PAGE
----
An American success story: A college graduate gets a good job and marries. The couple drives a beautiful car, a consolation for their terrible commute. Work pays well but requires callous decisions. Expensive vacations and a lovely home recompense for the sacrifice not only of time, but also of ideals. Contentment, however, remains elusive; an underlying anger burns. The additional cocktail flames the anger into vindicating rage. Marriage lapses into emptiness; children become strangers; affairs end unpleasantly.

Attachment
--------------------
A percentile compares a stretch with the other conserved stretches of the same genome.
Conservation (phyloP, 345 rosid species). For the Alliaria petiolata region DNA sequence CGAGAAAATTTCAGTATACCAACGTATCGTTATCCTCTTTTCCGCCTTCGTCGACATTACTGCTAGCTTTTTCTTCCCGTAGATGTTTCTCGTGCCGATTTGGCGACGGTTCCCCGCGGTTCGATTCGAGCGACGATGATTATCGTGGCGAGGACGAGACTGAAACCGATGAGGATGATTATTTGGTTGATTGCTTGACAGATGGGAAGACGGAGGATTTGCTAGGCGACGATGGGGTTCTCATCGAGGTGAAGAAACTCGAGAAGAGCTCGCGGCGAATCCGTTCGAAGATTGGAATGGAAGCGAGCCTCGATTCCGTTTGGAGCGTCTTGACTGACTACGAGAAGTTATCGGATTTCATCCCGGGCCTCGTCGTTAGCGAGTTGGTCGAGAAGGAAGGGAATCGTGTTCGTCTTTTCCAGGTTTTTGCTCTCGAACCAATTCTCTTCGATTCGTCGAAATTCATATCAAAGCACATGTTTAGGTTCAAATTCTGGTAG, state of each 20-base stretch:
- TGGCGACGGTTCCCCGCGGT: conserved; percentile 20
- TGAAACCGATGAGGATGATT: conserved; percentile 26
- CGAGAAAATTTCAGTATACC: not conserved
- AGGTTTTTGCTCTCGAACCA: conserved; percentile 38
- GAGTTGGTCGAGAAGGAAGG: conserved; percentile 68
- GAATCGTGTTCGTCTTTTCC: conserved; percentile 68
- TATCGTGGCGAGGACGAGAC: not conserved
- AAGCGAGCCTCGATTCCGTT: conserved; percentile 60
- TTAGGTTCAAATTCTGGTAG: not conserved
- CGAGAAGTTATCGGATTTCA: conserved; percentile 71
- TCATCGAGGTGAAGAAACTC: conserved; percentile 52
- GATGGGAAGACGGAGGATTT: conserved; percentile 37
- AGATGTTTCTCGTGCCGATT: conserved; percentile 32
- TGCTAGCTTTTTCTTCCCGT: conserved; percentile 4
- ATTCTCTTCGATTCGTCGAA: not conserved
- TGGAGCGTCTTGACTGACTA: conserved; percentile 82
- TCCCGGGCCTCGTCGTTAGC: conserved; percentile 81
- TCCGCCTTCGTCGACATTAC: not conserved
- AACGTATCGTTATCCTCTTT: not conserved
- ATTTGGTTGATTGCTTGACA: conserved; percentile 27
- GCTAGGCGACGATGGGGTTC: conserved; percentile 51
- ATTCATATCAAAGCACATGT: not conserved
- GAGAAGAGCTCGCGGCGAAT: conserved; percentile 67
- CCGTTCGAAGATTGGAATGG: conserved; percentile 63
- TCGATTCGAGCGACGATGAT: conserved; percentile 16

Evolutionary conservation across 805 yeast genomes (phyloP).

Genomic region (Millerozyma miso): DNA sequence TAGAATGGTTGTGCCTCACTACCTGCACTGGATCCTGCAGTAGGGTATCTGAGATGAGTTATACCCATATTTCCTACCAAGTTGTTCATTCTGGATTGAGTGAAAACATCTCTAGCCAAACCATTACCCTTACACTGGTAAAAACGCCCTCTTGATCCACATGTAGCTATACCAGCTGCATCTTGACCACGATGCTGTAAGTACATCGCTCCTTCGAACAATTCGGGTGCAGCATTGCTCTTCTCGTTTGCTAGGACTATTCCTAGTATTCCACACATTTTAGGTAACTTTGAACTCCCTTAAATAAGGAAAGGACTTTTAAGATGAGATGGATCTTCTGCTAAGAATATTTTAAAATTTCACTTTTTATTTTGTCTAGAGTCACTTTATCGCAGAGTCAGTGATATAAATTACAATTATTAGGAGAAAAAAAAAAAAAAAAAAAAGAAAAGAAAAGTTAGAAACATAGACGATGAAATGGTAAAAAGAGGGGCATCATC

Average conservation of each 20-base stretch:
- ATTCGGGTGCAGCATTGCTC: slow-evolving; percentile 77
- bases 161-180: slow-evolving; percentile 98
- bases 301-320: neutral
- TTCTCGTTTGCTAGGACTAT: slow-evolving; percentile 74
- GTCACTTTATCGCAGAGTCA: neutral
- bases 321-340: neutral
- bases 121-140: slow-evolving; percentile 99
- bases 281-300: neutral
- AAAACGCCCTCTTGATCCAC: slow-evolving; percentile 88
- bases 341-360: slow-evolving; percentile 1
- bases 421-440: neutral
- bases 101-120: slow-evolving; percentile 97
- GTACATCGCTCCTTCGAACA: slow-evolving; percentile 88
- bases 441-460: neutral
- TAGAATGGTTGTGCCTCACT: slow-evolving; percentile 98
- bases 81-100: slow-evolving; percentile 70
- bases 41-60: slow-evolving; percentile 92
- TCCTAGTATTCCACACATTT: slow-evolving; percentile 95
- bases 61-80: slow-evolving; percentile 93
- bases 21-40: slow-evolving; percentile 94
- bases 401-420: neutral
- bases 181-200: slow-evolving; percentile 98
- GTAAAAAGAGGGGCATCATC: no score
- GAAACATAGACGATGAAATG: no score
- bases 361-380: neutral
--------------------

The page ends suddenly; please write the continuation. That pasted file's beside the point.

This is a pattern of addiction, but addiction to what? Each candidate seems as much a symptom as a cause: wealth, possessions, pleasure, rage, alcohol.
According to Augustine, “our hearts are restless until they rest in thee, O Lord.” In the Christian tradition, the soul is eros: a desire for luminous and uncreated Good. What marks this desire are interior peace (apatheia) and unconditional love (agape). The deeper into divine union one sinks, the more one is able to feel love, compassion, and joy. Read More